So Long, Futureboy…

We continue the fascinating barnacles-and-all story of the creation and development of seaQuest with these two contrasting vintage articles.  The first, Christopher Bland’s piece for Starweek Magazine from 1993, is a vanilla promotional write-up that, like most others, attributed the show’s shaky start to its young co-executive producer.

Tommy Thompson’s replacement, (‘Relief Pitcher’ David Burke) while going to great lengths to credit Thompson as a ‘terrific guy’ nonetheless echoed the general perception that Thompson had indeed been ‘overwhelmed’ by the production.  ‘Big Bear’ Burke was now assuring the nations press that the show was back on track, (despite admitting it wasn’t too far off in the first place) none of which made for a positive introduction for audiences to the show.

Two years later after the show’s cancellation in 1995, Thompson finally got an opportunity to tell his side of the story to TV Zone’s David Bassom, where in the second of a two-part conversation he passionately refutes any claim that he caved into any ‘pressure’ and left of his own accord.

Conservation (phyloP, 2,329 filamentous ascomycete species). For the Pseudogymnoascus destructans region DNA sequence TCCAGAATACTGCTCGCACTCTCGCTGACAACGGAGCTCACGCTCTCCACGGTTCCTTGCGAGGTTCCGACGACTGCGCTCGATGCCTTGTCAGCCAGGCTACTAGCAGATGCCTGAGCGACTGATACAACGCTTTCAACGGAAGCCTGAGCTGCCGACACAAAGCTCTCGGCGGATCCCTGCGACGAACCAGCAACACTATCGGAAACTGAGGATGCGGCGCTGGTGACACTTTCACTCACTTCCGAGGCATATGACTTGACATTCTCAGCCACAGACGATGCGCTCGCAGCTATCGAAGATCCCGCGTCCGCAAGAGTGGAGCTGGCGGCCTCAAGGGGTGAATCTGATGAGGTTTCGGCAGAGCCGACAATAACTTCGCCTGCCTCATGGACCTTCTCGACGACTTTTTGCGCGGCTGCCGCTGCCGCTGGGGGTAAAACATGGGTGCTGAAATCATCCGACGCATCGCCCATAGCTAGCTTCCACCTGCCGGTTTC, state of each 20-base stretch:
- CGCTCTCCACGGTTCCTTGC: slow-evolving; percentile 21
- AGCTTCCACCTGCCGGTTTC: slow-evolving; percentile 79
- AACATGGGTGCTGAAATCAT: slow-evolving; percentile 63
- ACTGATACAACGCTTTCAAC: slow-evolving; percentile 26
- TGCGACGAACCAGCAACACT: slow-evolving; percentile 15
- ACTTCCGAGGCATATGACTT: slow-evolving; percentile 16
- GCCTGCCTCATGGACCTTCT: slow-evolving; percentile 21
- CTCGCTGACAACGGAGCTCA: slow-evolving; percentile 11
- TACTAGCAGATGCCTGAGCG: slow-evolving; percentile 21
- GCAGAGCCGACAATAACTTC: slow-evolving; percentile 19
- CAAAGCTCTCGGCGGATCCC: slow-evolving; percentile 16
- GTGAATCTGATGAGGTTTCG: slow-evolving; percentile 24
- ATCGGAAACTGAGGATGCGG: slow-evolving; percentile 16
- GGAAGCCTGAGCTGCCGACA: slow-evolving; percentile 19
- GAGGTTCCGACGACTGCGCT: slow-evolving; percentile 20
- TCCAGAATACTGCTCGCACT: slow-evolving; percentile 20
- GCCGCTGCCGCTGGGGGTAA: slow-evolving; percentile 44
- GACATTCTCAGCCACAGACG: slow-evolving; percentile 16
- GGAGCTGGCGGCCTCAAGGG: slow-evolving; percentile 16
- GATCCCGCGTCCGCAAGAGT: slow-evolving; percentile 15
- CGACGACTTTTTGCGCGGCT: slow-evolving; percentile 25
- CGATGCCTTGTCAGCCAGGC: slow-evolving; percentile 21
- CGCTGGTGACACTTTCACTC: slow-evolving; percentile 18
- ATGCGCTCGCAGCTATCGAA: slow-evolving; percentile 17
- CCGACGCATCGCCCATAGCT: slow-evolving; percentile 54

Resolute in his belief that the show was going to sink based on the leading man’s insistence on the show having an educational rather than an action/adventure theme, the resulting clashes between Thompson & Scheider became so counter-productive Thompson confessed to jumping ship rather than having been pushed.  In his defence at the time, Scheider professed “His (Thompson’s) vision was different.  What he does he does very well, but I didn’t think he was the right guy for this show” whereas Thompson’s lasting impressions of Scheider were “He’s a good actor, but not a very nice guy”

Ultimately Thompson may have walked the plank but soon fell into another, more lucrative collaboration with Paramount while seaQuest’s troubles continued throughout the first season and beyond.  Ironically, the theme of the show was changed to that of ‘traditional science fiction’ for the second season and while Scheider continued to protest, one can’t help but think Thompson’s input may have been a welcome and positive one with such experience in the genre had he stuck it out…



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